The legislature is approaching the midway point of their 2013 regular session. They are grappling with the woes that beset the General Fund Budget. The ongoing struggles with the general fund are a priority. Despite the lean times, most state agencies will receive level funding. Even though there are increased insurance costs for state employees, the administration will not be forced to layoff or furlough any state workers. However, a pay increase is out of the question.
Gov. Bentley’s proposed $5.8 billion education budget does allow for a 2.5 percent raise for education employees as well as $12.5 million in additional funding for voluntary pre-kindergarten programs.
Traveling on a fast track in the super-majority Republican legislature is a tough anti-abortion bill that clinic operators say would close them down. The bill would place regulations on abortion facilities, requiring these clinics to have a doctor available when an abortion is performed. The sponsor, Republican Rep. Mary Sue McClurkin of Pelham, said the new rules would require abortion clinics to meet the same standards as most facilities that perform surgical procedures in the state.
Democrats in the legislature want to place police or resource officers in every school to help protect children and teachers. In addition, they are proposing a statewide referendum to allow voters in the state to decide whether they want a cigarette tax to fund Medicaid.
House Democrats also are strongly supporting a state lottery to raise $250 million a year for education. Lotteries have become so prevalent throughout the nation that we are essentially the only state that does not allow any form of gambling that raises money for state coffers.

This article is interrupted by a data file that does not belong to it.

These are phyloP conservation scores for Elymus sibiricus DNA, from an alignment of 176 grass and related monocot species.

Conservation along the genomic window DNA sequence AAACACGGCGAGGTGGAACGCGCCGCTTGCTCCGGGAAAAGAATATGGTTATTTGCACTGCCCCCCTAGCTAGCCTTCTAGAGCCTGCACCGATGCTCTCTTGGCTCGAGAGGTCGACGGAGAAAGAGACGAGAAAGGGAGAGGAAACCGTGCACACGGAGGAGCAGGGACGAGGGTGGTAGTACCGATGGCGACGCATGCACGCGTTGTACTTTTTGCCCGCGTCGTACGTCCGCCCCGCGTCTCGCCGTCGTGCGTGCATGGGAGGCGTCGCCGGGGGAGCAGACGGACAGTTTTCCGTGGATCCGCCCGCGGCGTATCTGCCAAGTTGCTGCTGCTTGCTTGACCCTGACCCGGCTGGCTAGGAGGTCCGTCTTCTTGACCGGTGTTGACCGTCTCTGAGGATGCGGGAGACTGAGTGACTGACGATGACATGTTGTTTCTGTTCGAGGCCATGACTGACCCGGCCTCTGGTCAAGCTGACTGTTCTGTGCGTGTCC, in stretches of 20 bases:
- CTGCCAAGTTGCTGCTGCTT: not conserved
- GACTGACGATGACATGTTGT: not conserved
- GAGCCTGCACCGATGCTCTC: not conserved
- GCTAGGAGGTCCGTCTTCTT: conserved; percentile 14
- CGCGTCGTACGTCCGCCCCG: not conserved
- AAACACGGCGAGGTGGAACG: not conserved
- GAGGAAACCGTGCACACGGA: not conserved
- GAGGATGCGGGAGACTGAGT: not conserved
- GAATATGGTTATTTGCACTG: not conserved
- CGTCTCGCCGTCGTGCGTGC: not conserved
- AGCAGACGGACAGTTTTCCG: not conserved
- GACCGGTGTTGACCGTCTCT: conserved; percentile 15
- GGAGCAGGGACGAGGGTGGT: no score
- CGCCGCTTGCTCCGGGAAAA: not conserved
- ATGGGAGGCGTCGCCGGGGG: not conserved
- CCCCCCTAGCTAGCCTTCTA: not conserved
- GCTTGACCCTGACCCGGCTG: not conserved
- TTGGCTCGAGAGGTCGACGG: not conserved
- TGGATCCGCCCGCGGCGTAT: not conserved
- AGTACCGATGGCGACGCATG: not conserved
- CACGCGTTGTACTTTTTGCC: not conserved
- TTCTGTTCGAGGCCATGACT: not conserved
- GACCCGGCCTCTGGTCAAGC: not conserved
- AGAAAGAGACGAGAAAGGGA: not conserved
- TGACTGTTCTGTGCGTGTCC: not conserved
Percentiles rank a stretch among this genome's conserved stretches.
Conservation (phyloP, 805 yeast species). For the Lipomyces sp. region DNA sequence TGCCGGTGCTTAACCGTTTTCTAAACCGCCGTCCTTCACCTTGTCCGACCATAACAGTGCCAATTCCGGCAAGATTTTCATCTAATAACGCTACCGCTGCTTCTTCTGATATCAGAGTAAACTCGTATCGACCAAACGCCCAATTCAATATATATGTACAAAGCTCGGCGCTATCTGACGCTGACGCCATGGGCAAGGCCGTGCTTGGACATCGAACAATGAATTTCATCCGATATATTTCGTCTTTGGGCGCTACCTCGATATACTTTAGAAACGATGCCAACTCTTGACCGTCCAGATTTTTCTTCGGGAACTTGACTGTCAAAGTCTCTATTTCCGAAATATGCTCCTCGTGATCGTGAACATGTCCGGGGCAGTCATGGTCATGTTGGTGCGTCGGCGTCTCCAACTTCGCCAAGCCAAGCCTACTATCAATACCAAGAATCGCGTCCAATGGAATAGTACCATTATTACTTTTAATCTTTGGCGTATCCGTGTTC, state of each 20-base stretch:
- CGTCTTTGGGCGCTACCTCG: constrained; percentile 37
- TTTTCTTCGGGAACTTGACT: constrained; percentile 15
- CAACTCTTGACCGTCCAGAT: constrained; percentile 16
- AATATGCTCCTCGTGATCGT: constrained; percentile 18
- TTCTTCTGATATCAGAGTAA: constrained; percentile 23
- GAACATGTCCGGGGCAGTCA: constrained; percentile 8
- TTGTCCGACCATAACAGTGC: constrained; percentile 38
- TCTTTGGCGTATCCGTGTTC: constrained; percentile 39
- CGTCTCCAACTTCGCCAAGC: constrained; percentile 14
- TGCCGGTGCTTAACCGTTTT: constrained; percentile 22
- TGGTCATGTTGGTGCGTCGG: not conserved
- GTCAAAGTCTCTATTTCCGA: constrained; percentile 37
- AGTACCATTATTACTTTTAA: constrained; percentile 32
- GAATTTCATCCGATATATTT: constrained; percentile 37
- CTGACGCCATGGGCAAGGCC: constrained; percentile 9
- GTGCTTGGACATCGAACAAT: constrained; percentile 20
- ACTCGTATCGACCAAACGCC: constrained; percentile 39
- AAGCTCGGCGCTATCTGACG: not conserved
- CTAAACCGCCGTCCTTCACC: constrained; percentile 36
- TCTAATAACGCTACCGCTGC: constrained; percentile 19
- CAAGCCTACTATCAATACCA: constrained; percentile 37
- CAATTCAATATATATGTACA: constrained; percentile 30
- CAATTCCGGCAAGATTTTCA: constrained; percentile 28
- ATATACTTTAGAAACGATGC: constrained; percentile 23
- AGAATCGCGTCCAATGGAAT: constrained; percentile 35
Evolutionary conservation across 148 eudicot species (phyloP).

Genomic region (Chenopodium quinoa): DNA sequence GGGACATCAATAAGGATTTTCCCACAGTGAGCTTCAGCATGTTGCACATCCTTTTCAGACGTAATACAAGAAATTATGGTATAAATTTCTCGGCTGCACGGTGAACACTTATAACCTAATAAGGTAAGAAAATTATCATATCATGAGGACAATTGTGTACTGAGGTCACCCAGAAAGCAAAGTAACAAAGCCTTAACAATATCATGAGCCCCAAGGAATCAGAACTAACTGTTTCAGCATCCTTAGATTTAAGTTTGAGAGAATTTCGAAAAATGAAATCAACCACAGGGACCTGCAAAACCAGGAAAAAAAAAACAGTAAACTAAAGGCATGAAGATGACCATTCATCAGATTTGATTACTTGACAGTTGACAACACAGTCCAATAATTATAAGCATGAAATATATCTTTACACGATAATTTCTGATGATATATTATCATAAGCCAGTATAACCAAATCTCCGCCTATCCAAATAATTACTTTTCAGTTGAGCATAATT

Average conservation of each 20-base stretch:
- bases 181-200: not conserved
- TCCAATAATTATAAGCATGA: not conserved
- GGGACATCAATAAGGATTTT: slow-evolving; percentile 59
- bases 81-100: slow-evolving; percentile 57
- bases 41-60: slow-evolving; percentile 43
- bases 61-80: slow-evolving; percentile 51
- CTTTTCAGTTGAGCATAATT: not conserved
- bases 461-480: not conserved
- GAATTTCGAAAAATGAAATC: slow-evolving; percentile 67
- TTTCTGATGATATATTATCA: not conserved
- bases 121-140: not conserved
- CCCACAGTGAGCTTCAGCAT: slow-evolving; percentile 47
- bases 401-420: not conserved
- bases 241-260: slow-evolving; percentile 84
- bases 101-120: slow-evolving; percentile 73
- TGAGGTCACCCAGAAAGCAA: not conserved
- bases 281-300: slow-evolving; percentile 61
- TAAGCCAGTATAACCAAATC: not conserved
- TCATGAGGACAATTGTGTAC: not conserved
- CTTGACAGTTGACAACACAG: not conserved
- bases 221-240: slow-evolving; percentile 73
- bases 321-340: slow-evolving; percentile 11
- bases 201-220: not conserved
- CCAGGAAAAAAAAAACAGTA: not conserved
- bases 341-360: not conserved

Indeed, 45 states have a lottery. Of the five that have no lottery, two — Mississippi and Nevada — have full-scale casino gambling that is the linchpin of their state revenue. That leaves only the Mormon state of Utah; Wyoming, which really does not need any revenue because it has very few people; and us as the only three states that derive no income from a lottery or regulated gambling.
Gov. Bentley and Senate President Pro Tem Del Marsh have reached a compromise deal on a GOP plan to streamline the state’s law enforcement divisions. The governor’s proposal would consolidate all state law enforcement programs into one cabinet-level agency called the Alabama State Law Enforcement Agency. The governor has chosen former State Rep. Spencer Collier to be the chief law-enforcement officer.
The Republican grip on the state legislature has become tighter in recent months with two more defections. Sen. Jerry Fielding of Talladega County moved to the Republican ranks. His switch makes the numbers in the State Senate 23 Republicans, 11 Democrats and one independent.
Veteran State Rep. Richard Laird did not quite go all the way. He left the Democratic ranks but chose to be an independent, although he will caucus with the Republicans. Laird has been one of the most conservative members of the House during his 35-year tenure. His move makes the House makeup 66 Republicans, 38 Democrats and one independent.
A significant chairmanship appointment has also occurred this year in the House of Representatives. House Speaker Mike Hubbard appointed Rep. Mac McCutchen (R-Capshaw) to be Chairman of the powerful House Rules Committee, which sets the daily agenda for all bills. McCutchen succeeds former Rep. Blaine Galliher, who resigned from the legislature in July to become Gov. Bentley’s legislative affairs director.
A war between longtime Retirement Systems of Alabama CEO David Bronner and Alabama Education Association Executive Secretary Henry Mabry, over appointments to the board that oversees the state’s pension system, was won by Bronner.
See you next week.
Steve Flowers is Alabama’s leading political columnist. He served 16 years in the state legislature. He may be reached at www.steveflowers.us.